Dr Joanna Haigh, Professor [...]

Australian – Asian rainfall linked to solar activity for last 6000 years

A new study by Steinke shows that the sun could have been a driver (somehow) of some of the monsoonal rain changes over the last 6,000 years over Indonesia and Northern Australia. h/t to The Hockey Schtick

In the spirit of the Perfect ClimateTM that existed prior to Henry Ford, we also find that Indonesia had a dry spell that lasted for a while, like say, 3,000 years. It ended about 800BC whereupon things got wetter, and mostly stayed wetter. The authors (Steinke et al) think this might have something to do with solar minima which was very low 2800 years ago. (Though I note the Greek Dark Ages also finished then, and “city states” arose, right, so it could have been that too. Ahem?)

To get straight to the action in Figure 6 the top squiggly line is AISM Rainfall (that’s the Australian-Indonesian summer monsoon). It shows how things were wetter in the last 2800 years ago and drier before that (annoyingly, the present time is on the left). The second part of the graph in red shows sunspot numbers. That gets flipped upside down and superimposed on the rainfall graph in the third part, and we can see [...]

Sun controls half of the groundwater recharge rate in China for last 700 years

Could this be why climate models do rainfall with all the competence of tea-leaf-reading? Tiwari et al report that as much as 47% of the recharge rates of ground water in China are controlled by the sun. Apparently climate models miss the minor factor of the major cycles.

Try this radical idea on: imagine a world where climate models worked. Not only could the BoM warn people that there would be a drought coming, they could name the region, and the years.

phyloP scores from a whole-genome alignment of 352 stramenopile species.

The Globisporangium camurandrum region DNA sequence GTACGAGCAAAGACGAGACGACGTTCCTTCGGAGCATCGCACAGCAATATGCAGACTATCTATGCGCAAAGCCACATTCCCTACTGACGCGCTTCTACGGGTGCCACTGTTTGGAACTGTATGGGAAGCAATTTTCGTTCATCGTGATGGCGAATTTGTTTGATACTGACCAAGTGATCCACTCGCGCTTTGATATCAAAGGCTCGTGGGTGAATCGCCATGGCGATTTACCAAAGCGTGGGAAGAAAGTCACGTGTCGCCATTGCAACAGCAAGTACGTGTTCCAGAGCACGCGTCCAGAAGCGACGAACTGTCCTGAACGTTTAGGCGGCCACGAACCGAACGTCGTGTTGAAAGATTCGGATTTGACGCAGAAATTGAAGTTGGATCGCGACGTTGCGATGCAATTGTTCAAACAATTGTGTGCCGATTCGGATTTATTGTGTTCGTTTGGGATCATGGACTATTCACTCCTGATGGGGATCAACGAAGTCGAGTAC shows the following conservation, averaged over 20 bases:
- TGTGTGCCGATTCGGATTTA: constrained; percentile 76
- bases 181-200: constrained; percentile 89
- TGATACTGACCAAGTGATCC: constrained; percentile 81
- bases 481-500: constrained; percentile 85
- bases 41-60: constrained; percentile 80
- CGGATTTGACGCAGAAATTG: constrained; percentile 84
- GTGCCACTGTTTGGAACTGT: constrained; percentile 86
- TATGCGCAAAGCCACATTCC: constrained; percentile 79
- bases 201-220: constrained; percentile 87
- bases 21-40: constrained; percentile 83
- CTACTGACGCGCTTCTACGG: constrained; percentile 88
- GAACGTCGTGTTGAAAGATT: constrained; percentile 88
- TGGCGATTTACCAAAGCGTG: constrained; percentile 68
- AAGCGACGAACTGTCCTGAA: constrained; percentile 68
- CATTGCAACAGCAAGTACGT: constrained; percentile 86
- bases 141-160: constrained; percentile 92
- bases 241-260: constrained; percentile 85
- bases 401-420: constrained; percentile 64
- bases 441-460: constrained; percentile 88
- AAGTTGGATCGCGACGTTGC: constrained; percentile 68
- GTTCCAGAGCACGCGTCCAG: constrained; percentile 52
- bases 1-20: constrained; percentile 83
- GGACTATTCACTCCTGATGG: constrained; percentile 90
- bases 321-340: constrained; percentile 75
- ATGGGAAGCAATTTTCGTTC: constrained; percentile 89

Tiwari et al:

Here for the purpose of comparison of long term ground water recharge rates with long term solar activity, we used the 10-year average sunspot time series, for the period 1300 to 1905 AD, published by Solanki et al., [2004]. Also the additional average annual sunspot number time series (1700 to 2000 AD) is used from data source Solar Influences Data Analysis Centre. In addition to decadal data annual sunspot number data from 1700 to 2000 AD downloaded from Solar Influences Data Analysis Centre is used in the present study. The cross-correlation coefficient (+0.63) between the groundwater recharge rate time series and decadal sunspot number [Solanki et al., 2004] shows that there is statistically significant solar [...]

The North Atlantic jet stream correlates with Solar output over a millennium

A new paper (Moffa-Sánchez et al) reports that they looked at layers of dead plankton in ocean mud (otherwise known as foraminifera in marine sediments) and have reconstructed the temperature and salinity of a couple of spots in the North Atlantic between 818AD – 1780 with data on δ18O and the Mg/Ca ratios. One immediate thought, an aside, is that if this technique works, there is no shortage of ocean mud, surely, and perhaps we could drill and analyze more mud for solar correlations in other places. (I hear foraminifera live in the Southern Hemisphere too). Perhaps no one is looking for the connection with the sun?

Moffa-Sánchez et al find the big climate shifts (the 100-year variations) correlate with total solar irradiance (TSI). See especially that orange line black line track in the d graph below. I stress, correlations don’t mean causation and the mechanism is mere speculation. But I find the graph intruiging. There are a lot of turning points, and in pure “curve fitting” type of analysis, this is a better curve fit than the one with CO2. (Find me a turning point that matches with carbon dioxide!) I suspect we’ll be referring back to this paper, and I [...]